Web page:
Pennsylvania State Police made more arrests for DUI in 2016 than a year earlier, and a growing number were for people under the influence of drugs.
In 2016, State Police made more 19,000 DUI arrests throughout the state, according a news release issued by State Police.
This is a nearly 4 percent increase from a year earlier.
“Driving under the influence is a serious crime that puts innocent lives at risk every day,” Pennsylvania State Police Commissioner Tyree Blocker said in a written statement. “Keeping the roadways safe is a primary function of this department, and we remain committed to preventing DUI through education and enforcement.”
Cumberland County as a whole saw a more drastic increase in DUI charges last year, according to an analysis of court records conducted by The Sentinel.
DUI cases rose from roughly 1,300 in 2015 to more than 1,500 in 2016, a roughly 15 percent increase, according to court records.
Carlisle led the county with nearly 200 DUI cases last year, according to The Sentinel analysis.
On average, DUI cases account for roughly 30 percent of all new cases in Cumberland County, according to The Sentinel analysis.
The average defendant was 32 years, with the youngest being 18 and the oldest 79, according to court records.
Roughly 8 percent of DUI cases in Cumberland County last year involved defendants under the legal drinking age, court records show.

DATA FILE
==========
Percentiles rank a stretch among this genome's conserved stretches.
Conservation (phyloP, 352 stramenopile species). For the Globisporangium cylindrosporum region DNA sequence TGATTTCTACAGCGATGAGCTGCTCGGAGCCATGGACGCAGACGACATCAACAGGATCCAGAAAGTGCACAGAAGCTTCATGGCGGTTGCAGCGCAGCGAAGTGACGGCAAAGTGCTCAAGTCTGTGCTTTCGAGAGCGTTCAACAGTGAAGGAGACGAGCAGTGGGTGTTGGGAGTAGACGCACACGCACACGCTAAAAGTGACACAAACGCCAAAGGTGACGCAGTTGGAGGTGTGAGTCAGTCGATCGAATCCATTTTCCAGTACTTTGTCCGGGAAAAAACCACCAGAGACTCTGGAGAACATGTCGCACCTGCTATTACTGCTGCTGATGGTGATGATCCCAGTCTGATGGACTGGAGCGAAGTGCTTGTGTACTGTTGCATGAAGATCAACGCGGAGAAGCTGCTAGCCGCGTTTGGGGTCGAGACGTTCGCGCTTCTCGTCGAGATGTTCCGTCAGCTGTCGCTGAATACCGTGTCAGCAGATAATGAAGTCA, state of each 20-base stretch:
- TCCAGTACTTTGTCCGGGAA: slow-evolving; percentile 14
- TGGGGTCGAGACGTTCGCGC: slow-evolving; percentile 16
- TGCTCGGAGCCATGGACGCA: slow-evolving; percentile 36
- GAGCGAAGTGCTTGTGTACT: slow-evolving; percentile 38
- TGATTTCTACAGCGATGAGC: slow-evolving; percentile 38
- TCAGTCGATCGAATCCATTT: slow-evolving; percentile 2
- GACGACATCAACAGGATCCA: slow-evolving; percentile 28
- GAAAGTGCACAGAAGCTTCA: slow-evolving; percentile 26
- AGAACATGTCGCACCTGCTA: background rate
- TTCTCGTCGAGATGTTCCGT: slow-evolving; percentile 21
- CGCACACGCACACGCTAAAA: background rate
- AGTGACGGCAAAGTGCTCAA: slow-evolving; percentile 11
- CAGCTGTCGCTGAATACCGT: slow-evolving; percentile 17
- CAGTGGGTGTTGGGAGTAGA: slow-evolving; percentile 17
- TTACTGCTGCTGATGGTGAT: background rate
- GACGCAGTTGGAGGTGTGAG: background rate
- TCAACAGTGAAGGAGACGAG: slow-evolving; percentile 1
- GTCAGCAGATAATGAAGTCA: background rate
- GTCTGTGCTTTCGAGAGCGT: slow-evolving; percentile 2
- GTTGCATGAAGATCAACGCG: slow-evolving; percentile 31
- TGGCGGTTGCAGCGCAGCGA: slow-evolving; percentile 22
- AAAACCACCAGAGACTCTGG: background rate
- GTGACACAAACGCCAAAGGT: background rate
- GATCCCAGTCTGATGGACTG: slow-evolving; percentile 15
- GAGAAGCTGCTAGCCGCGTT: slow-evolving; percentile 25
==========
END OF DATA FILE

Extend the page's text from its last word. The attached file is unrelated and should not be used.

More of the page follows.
Nearly 20 percent of people charged with DUI last year were also charged with a drug offense, and drivers under the influence of controlled substances accounted for roughly one third of all DUI arrests in the county, according to court records.
More than half of all DUI arrests occurred between Friday and Sunday in the county last year, The Sentinel analysis found.
While arrests are up, crashes involving a drinking driver are down, according to the Pennsylvania Department of Transportation.
Drunk drivers were involved in roughly 13 percent fewer crash in 2016 than in 2010 and roughly 40 percent fewer fatalities, according to PennDOT.
Drug-related crashes rose from about 2,800 in 2010 to more than 4,100 in 2016, and fatalities increased from 105 to 136, PennDOT data shows.
Specially trained drug recognition experts conducted more than 1,000 evaluations for State Police in 2016.
There are about five drug recognition experts working for police departments in Cumberland County, including Hampden Township Police Officer Matthew Grunden.